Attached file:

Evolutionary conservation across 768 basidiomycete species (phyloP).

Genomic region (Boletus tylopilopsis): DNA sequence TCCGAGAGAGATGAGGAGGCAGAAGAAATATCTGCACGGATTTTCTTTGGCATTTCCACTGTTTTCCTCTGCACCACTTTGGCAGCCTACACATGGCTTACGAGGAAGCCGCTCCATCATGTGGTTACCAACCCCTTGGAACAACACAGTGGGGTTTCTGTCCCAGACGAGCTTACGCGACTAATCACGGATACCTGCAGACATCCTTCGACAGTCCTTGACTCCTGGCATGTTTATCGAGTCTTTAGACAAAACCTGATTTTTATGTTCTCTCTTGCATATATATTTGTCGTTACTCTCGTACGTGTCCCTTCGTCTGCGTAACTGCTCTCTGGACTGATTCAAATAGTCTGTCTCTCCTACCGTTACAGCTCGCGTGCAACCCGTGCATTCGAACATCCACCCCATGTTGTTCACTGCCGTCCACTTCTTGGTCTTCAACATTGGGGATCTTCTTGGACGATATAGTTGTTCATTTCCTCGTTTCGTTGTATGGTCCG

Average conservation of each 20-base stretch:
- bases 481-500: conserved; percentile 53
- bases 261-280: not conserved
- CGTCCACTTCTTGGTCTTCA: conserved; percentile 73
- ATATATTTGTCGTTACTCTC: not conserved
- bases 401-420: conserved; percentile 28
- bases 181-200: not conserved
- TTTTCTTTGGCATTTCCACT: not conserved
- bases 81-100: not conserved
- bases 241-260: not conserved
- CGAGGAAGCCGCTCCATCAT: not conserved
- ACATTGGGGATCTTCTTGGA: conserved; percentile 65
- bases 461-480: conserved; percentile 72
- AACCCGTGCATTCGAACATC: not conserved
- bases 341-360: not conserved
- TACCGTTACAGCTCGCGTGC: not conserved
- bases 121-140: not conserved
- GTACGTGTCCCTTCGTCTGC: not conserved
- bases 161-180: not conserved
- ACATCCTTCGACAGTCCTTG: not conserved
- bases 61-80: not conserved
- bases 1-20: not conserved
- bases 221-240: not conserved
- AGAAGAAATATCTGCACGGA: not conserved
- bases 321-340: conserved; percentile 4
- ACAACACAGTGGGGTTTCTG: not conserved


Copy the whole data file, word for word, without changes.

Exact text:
Evolutionary conservation across 768 basidiomycete species (phyloP).

Genomic region (Boletus tylopilopsis): DNA sequence TCCGAGAGAGATGAGGAGGCAGAAGAAATATCTGCACGGATTTTCTTTGGCATTTCCACTGTTTTCCTCTGCACCACTTTGGCAGCCTACACATGGCTTACGAGGAAGCCGCTCCATCATGTGGTTACCAACCCCTTGGAACAACACAGTGGGGTTTCTGTCCCAGACGAGCTTACGCGACTAATCACGGATACCTGCAGACATCCTTCGACAGTCCTTGACTCCTGGCATGTTTATCGAGTCTTTAGACAAAACCTGATTTTTATGTTCTCTCTTGCATATATATTTGTCGTTACTCTCGTACGTGTCCCTTCGTCTGCGTAACTGCTCTCTGGACTGATTCAAATAGTCTGTCTCTCCTACCGTTACAGCTCGCGTGCAACCCGTGCATTCGAACATCCACCCCATGTTGTTCACTGCCGTCCACTTCTTGGTCTTCAACATTGGGGATCTTCTTGGACGATATAGTTGTTCATTTCCTCGTTTCGTTGTATGGTCCG

Average conservation of each 20-base stretch:
- bases 481-500: conserved; percentile 53
- bases 261-280: not conserved
- CGTCCACTTCTTGGTCTTCA: conserved; percentile 73
- ATATATTTGTCGTTACTCTC: not conserved
- bases 401-420: conserved; percentile 28
- bases 181-200: not conserved
- TTTTCTTTGGCATTTCCACT: not conserved
- bases 81-100: not conserved
- bases 241-260: not conserved
- CGAGGAAGCCGCTCCATCAT: not conserved
- ACATTGGGGATCTTCTTGGA: conserved; percentile 65
- bases 461-480: conserved; percentile 72
- AACCCGTGCATTCGAACATC: not conserved
- bases 341-360: not conserved
- TACCGTTACAGCTCGCGTGC: not conserved
- bases 121-140: not conserved
- GTACGTGTCCCTTCGTCTGC: not conserved
- bases 161-180: not conserved
- ACATCCTTCGACAGTCCTTG: not conserved
- bases 61-80: not conserved
- bases 1-20: not conserved
- bases 221-240: not conserved
- AGAAGAAATATCTGCACGGA: not conserved
- bases 321-340: conserved; percentile 4
- ACAACACAGTGGGGTTTCTG: not conserved